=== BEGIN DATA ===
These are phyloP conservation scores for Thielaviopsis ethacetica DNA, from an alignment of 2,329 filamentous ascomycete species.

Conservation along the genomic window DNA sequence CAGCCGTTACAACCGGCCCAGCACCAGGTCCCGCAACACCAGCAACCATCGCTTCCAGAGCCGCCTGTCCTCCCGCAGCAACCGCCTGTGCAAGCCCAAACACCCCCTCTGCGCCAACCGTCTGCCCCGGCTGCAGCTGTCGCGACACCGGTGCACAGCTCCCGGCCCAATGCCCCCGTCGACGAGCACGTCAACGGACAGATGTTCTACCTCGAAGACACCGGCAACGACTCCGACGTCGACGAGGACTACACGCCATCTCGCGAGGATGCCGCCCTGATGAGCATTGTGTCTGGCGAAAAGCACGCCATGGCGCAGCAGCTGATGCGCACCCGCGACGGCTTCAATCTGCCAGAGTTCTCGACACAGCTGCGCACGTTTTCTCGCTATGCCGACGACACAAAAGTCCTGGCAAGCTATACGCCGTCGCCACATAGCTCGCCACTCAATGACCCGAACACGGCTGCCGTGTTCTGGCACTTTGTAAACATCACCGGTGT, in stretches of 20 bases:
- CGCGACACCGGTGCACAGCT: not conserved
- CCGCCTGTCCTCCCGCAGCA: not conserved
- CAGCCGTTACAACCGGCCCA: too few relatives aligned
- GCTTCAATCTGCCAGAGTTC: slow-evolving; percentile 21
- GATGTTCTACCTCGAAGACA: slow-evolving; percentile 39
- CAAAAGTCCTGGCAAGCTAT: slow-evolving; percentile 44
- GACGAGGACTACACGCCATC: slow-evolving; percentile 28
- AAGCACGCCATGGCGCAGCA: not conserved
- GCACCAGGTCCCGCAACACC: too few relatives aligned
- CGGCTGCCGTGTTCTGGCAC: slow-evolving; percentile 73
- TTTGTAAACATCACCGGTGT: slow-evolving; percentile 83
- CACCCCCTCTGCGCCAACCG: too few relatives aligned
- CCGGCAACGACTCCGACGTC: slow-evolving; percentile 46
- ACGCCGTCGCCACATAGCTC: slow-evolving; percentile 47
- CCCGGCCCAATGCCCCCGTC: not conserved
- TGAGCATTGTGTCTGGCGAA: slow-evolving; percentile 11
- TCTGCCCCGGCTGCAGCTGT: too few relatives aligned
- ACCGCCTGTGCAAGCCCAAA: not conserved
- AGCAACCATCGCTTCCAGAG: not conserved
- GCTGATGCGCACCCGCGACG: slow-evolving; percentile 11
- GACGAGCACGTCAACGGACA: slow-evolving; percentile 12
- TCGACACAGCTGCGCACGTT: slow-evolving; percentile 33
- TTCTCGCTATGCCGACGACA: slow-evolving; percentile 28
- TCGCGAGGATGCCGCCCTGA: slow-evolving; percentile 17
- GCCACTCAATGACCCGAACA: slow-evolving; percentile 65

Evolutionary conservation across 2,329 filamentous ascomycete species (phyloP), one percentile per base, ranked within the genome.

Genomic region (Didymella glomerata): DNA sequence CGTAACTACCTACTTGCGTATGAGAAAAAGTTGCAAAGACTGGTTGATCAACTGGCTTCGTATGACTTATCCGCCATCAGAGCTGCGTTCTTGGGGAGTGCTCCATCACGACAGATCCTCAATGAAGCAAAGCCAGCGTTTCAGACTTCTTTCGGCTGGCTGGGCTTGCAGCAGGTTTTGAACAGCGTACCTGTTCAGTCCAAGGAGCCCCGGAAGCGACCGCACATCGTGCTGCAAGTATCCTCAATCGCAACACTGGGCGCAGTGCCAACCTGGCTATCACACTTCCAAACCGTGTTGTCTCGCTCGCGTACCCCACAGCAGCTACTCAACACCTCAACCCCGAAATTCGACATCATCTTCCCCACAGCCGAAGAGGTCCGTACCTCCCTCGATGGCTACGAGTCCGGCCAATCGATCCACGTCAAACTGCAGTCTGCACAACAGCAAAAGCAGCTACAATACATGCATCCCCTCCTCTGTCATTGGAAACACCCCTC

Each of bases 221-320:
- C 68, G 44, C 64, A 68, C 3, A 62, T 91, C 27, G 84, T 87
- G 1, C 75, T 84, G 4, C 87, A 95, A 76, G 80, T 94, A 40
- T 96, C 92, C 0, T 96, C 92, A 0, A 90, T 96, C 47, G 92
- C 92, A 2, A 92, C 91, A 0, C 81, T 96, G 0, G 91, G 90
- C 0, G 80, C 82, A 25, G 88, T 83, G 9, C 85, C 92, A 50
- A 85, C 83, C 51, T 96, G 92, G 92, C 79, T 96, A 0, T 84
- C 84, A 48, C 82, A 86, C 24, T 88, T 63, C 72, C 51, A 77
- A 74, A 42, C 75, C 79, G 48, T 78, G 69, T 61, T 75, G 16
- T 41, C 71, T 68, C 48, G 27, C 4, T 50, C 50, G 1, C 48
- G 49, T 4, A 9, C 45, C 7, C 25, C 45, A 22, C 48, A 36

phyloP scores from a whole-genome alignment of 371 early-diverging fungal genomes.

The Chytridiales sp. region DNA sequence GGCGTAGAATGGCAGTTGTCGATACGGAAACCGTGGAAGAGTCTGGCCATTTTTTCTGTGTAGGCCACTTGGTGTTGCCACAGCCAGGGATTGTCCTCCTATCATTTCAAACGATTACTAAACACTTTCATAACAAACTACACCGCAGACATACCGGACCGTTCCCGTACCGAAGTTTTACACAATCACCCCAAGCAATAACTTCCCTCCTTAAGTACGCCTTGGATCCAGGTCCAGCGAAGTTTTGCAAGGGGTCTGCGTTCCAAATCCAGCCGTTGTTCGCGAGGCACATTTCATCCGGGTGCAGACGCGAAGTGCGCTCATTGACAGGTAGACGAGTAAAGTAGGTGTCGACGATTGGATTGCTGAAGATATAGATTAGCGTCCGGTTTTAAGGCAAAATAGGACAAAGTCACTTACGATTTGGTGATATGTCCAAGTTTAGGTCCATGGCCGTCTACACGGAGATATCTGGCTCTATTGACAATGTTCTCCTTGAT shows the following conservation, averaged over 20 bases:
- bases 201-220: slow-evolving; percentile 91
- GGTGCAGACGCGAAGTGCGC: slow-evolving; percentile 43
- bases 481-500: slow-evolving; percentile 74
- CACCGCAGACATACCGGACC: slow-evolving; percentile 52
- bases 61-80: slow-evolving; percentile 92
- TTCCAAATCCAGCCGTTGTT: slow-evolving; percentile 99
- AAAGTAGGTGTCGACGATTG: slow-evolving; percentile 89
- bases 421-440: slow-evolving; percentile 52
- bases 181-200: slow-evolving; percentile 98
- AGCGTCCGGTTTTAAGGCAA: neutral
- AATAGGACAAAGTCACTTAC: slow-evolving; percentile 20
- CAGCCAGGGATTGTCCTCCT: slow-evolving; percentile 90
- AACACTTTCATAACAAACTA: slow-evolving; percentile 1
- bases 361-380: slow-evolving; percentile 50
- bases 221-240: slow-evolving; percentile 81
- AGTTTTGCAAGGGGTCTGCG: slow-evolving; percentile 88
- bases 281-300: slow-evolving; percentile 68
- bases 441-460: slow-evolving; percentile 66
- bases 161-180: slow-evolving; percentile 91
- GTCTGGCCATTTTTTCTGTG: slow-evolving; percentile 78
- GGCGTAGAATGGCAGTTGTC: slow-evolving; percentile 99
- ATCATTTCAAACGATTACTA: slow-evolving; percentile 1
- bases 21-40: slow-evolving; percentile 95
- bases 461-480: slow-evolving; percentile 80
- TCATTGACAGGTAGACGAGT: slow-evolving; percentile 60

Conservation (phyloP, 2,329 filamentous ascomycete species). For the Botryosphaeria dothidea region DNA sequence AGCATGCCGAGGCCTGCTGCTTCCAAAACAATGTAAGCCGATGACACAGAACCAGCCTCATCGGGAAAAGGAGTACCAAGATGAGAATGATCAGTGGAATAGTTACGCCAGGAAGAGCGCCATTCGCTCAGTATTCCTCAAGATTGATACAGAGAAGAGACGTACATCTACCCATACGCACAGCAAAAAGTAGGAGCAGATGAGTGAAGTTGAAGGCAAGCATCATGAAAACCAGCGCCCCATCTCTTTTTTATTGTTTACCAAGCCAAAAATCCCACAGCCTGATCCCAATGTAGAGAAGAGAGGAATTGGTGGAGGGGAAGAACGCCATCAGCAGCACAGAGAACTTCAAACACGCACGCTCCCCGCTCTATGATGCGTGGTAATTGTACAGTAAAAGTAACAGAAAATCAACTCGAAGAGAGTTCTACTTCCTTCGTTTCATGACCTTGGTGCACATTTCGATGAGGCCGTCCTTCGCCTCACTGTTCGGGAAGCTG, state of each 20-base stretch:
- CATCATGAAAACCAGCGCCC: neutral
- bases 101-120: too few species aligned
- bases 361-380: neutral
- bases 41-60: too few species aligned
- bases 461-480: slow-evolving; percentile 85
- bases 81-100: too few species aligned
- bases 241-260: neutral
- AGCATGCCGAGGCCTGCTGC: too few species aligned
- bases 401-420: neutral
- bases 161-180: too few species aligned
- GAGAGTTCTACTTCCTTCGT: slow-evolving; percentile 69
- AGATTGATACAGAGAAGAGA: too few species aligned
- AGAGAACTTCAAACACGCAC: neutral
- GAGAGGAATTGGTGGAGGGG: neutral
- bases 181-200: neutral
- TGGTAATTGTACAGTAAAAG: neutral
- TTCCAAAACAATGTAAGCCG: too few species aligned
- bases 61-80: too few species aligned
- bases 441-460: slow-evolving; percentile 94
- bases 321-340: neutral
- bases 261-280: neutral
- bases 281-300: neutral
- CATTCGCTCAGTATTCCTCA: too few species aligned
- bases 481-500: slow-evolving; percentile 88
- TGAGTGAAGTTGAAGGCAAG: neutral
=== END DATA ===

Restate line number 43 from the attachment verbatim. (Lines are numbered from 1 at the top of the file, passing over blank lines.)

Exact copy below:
- bases 201-220: slow-evolving; percentile 91